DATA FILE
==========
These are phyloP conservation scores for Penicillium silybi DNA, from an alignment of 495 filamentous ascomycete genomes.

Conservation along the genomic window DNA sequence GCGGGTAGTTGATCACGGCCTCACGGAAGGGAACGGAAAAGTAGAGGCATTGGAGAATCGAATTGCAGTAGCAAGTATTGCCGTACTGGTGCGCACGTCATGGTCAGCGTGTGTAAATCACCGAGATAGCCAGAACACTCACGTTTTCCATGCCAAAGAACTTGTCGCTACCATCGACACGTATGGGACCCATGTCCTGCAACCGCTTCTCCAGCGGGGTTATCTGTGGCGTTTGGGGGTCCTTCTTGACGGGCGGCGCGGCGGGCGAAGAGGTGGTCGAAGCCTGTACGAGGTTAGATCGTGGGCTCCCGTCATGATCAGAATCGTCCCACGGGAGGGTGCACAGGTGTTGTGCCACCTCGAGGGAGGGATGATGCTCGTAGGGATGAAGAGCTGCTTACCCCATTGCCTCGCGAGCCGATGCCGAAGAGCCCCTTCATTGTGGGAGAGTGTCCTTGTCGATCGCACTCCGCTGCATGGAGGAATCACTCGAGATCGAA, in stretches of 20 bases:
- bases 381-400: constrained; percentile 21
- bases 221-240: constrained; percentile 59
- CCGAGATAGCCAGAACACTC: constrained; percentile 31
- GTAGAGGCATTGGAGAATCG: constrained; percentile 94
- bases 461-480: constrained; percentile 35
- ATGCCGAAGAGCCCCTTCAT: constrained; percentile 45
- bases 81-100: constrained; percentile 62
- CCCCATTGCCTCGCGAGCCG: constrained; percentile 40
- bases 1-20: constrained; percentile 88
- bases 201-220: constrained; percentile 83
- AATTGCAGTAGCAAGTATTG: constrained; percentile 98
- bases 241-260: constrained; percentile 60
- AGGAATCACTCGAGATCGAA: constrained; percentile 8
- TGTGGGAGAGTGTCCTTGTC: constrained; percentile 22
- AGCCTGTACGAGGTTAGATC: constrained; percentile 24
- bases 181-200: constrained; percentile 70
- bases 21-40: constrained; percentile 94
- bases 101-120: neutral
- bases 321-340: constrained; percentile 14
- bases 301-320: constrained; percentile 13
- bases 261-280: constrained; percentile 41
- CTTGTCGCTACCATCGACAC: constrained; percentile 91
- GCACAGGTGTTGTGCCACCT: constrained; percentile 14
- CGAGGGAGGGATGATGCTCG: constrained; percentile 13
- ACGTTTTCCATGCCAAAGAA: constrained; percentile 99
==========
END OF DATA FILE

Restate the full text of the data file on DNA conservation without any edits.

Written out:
These are phyloP conservation scores for Penicillium silybi DNA, from an alignment of 495 filamentous ascomycete genomes.

Conservation along the genomic window DNA sequence GCGGGTAGTTGATCACGGCCTCACGGAAGGGAACGGAAAAGTAGAGGCATTGGAGAATCGAATTGCAGTAGCAAGTATTGCCGTACTGGTGCGCACGTCATGGTCAGCGTGTGTAAATCACCGAGATAGCCAGAACACTCACGTTTTCCATGCCAAAGAACTTGTCGCTACCATCGACACGTATGGGACCCATGTCCTGCAACCGCTTCTCCAGCGGGGTTATCTGTGGCGTTTGGGGGTCCTTCTTGACGGGCGGCGCGGCGGGCGAAGAGGTGGTCGAAGCCTGTACGAGGTTAGATCGTGGGCTCCCGTCATGATCAGAATCGTCCCACGGGAGGGTGCACAGGTGTTGTGCCACCTCGAGGGAGGGATGATGCTCGTAGGGATGAAGAGCTGCTTACCCCATTGCCTCGCGAGCCGATGCCGAAGAGCCCCTTCATTGTGGGAGAGTGTCCTTGTCGATCGCACTCCGCTGCATGGAGGAATCACTCGAGATCGAA, in stretches of 20 bases:
- bases 381-400: constrained; percentile 21
- bases 221-240: constrained; percentile 59
- CCGAGATAGCCAGAACACTC: constrained; percentile 31
- GTAGAGGCATTGGAGAATCG: constrained; percentile 94
- bases 461-480: constrained; percentile 35
- ATGCCGAAGAGCCCCTTCAT: constrained; percentile 45
- bases 81-100: constrained; percentile 62
- CCCCATTGCCTCGCGAGCCG: constrained; percentile 40
- bases 1-20: constrained; percentile 88
- bases 201-220: constrained; percentile 83
- AATTGCAGTAGCAAGTATTG: constrained; percentile 98
- bases 241-260: constrained; percentile 60
- AGGAATCACTCGAGATCGAA: constrained; percentile 8
- TGTGGGAGAGTGTCCTTGTC: constrained; percentile 22
- AGCCTGTACGAGGTTAGATC: constrained; percentile 24
- bases 181-200: constrained; percentile 70
- bases 21-40: constrained; percentile 94
- bases 101-120: neutral
- bases 321-340: constrained; percentile 14
- bases 301-320: constrained; percentile 13
- bases 261-280: constrained; percentile 41
- CTTGTCGCTACCATCGACAC: constrained; percentile 91
- GCACAGGTGTTGTGCCACCT: constrained; percentile 14
- CGAGGGAGGGATGATGCTCG: constrained; percentile 13
- ACGTTTTCCATGCCAAAGAA: constrained; percentile 99